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This is an update on the OLMAR algorithm Grant and I have been working on over the last couple of months. We've been continuously updating and fixing bugs. I now went over the whole logic in detail and am highly confident that the implementation is correct.

The idea of the algorithm is that if a price of a stock diverged from its mavg, it will eventually revert to it (i.e. mean reversion). The portfolio is rebalanced in accordance to that. In more detail, the algorithm is finding the optimal portfolio weighting to maximize profits under the mean-reversion assumption. By doing so, the algo essentially implements a follow-the-loser strategy.

Secondly, this now uses the new set_universe() feature to remove selection bias. The algorithm needed to be changed a little bit to adjust for the changes in portfolio size which adds some complexity. Another problem is that the portfolio does not take into account that the sids can change. Maybe for each quarter the portfolio should be equally rebalanced? In any case though, this is a great feature as one can't just chose AAPL and go to town. I think it leads to more honest backtesting.

The paper describing the algorithm, which is one of my favorites so far, can be found here:
http://icml.cc/2012/papers/168.pdf
After thinking long and hard about it, there is actually a very nice intuitive understanding of what each term does. This previous paper goes into more detail about the intutions (the algorithm is not the same but the ideas are very similar):
http://www.cais.ntu.edu.sg/~chhoi/paper_pdf/PAMR_ML_final.pdf

There is a previous thread with discussions with the author of that paper here:
https://www.quantopian.com/posts/olmar-implementation-fixed-bug (note that this implementation contained a bug).

Ideas for improvements:
* Change mavg() to vwap(): high-volume stocks tend to be more volatile and the algorithm is prone to invest more into highly fluctuating stock.
* Change eps parameter: This is a critical parameter that adjusts how aggressively the portfolio gets rebalanced. Values closer to 1 are more conservative while a value like 5 leads to an allocation that puts everything into one basket.

Clone Algorithm
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Backtest from to with initial capital ( data)
Cumulative performance:
Algorithm Benchmark
Custom data:
Week
Month
All
Total Returns
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Alpha
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Beta
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Sharpe
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Sortino
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Information Ratio
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Benchmark Returns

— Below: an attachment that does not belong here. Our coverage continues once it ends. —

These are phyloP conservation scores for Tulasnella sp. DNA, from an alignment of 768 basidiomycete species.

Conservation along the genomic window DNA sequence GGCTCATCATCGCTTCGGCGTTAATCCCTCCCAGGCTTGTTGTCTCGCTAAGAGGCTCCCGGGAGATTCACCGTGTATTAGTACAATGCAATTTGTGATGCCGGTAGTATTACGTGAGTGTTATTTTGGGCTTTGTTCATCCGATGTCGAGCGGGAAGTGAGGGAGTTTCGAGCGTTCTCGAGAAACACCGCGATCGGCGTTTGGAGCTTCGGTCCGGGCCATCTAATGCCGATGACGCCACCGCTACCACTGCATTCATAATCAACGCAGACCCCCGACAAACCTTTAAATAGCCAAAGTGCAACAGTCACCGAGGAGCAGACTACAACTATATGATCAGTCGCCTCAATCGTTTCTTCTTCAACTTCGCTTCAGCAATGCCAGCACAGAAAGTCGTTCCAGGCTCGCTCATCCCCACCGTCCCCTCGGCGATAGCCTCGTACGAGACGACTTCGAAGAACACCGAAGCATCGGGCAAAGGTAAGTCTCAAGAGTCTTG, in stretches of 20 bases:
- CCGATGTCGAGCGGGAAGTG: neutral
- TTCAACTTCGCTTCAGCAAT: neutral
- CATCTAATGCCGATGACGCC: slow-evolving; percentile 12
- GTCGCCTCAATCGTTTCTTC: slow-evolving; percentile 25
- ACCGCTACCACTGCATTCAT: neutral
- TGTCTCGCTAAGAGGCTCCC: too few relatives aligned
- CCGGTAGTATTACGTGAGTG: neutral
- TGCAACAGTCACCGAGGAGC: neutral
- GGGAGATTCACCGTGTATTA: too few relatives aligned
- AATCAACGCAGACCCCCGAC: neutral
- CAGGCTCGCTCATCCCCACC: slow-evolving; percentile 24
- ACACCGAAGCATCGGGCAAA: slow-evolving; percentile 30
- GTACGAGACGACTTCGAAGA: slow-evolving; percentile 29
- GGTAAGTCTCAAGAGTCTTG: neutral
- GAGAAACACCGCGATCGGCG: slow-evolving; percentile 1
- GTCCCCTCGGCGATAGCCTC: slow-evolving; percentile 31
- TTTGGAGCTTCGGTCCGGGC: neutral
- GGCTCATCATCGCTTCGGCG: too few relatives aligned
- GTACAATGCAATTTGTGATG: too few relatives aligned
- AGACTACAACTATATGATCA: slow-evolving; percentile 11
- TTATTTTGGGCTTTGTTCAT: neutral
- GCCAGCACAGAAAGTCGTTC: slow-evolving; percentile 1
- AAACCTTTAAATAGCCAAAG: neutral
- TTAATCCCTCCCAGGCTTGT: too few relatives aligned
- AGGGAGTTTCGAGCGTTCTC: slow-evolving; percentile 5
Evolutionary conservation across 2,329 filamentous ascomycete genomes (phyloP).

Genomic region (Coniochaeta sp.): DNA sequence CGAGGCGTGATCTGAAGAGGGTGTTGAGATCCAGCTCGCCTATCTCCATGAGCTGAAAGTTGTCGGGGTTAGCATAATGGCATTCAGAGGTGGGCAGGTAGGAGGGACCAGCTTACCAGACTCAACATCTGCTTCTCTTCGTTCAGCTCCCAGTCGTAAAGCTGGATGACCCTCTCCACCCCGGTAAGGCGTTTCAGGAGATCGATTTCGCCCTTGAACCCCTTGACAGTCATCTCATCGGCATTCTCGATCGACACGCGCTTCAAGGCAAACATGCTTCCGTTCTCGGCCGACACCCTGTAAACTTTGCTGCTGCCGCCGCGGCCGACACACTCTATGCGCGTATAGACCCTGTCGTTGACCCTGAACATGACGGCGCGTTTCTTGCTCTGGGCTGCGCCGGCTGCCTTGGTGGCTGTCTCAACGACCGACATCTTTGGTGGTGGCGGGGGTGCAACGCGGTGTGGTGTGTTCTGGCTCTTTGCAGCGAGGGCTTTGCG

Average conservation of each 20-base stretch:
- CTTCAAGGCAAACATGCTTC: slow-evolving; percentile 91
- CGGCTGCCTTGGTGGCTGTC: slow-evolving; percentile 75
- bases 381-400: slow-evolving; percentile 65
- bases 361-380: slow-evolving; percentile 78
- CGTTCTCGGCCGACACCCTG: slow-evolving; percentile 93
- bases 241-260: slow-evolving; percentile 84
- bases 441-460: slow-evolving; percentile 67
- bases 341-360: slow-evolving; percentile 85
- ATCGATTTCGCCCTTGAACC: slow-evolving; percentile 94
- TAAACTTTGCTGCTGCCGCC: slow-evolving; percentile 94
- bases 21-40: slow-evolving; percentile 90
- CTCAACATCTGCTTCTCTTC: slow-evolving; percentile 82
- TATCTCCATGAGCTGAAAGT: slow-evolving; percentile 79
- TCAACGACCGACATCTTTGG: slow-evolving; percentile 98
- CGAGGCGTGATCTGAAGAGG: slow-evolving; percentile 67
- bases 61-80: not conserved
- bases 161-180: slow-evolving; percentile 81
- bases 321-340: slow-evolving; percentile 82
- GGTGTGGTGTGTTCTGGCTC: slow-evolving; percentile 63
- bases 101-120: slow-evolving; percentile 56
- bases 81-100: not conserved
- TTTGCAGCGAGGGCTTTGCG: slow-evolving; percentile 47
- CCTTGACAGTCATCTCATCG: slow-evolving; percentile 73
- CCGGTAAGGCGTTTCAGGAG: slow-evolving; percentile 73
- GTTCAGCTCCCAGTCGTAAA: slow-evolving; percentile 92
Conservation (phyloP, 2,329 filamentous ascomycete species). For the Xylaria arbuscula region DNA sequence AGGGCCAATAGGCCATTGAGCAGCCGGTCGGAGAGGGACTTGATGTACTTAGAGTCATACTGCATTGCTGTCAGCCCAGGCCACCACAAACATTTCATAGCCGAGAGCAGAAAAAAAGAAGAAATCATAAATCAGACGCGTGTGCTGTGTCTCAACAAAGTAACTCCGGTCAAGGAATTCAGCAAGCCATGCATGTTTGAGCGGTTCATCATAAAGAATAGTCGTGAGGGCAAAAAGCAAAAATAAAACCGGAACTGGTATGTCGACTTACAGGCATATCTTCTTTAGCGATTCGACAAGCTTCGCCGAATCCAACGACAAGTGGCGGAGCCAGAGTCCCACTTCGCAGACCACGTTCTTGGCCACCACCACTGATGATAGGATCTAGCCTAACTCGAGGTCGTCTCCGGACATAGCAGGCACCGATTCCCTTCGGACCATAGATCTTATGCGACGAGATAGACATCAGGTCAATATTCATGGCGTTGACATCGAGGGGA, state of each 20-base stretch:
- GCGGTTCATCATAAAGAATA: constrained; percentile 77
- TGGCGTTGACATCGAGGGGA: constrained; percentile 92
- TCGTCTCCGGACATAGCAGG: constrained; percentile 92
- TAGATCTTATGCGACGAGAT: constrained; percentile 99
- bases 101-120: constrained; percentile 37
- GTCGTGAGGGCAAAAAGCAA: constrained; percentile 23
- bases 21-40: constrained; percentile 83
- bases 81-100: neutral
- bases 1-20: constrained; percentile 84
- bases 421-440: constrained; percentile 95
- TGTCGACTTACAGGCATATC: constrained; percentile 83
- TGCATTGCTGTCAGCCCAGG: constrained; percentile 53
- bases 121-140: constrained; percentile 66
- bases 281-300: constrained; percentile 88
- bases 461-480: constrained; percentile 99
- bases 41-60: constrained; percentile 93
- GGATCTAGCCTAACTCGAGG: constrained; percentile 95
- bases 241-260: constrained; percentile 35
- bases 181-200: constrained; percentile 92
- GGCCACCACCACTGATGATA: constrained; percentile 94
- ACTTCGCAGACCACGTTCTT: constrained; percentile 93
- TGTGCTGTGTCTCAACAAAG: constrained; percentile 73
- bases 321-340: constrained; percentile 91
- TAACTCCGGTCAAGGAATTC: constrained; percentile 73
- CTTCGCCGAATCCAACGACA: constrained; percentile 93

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Volatility
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Returns 1 Month 3 Month 6 Month 12 Month
Alpha 1 Month 3 Month 6 Month 12 Month
Beta 1 Month 3 Month 6 Month 12 Month
Sharpe 1 Month 3 Month 6 Month 12 Month
Sortino 1 Month 3 Month 6 Month 12 Month
Information Ratio 1 Month 3 Month 6 Month 12 Month
Volatility 1 Month 3 Month 6 Month 12 Month
Max Drawdown 1 Month 3 Month 6 Month 12 Month
This backtest was created using an older version of the backtester. Please re-run this backtest to see results using the latest backtester. Learn more about the recent changes.
There was a runtime error.

Thanks Thomas,

I would also add, as a potential improvement, the so-called "BAH(OLMAR)" modification described in:

http://icml.cc/2012/papers/168.pdf

Effectively, it removes a potential bias of picking a fixed trailing window length (e.g. above, you use mavg(5)).

Additionally, a weighted moving average could be considered (e.g. http://en.wikipedia.org/wiki/Moving_average#Weighted_moving_average), so that more recent prices are favored over older ones.

Grant

Looks really good!

The first question that came to mind is: why does the performance trail off? It makes a huge gain in the first 6 months (2008 was not a good year) which is then never seen again.

Hello Thomas,

I see the same problem with this one (see my comment)...as soon as you start trading, the CASH should remain ~$0, but it is not. Also, did you modify the algorithm intentionally, so that you no longer keep all of your money in the security portfolio (market)? My interpretation of the OLMAR algorithm, as published, is that it should re-allocate only amongst the (hopefully mean-reverting) securities, and not go to cash. It appears that you allow the algorithm to pull some/all of the money out of the market...right?

Grant

Thomas,

I tried running your code above and got this error:

9 Error Runtime exception: TypeError: init() got an unexpected keyword argument 'delay'

Grant

Grant, I think the latest and greatest OLMAR implementation is OLMAR 3.0

Thanks Dan,

I just wanted to flag an apparent backwards compatibility issue with the slippage settings. Has 'delay' been removed?

Grant

I'm frankly not sure when that stopped working - I don't think it was ever a part of the documented slippage function. Thomas, of course, has insider knowledge and sometimes uses functions that aren't out and supported.

If you'd like to have a delay in your slippage, you can do a custom slippage model, too.

I do remember implementing this but I'm not sure what happened to it, sorry.

In any case, you should be OK just removing that option. Personally I like to start with a backtest that has all the complexities of order execution removed for debugging purposes, that's why it's there.

Runtime exception: TypeError: init() got an unexpected keyword argument 'delay' (Line 9)

Isaac you'll get better progress with the most recent version of the OLMAR implementation at OLMAR 3.0

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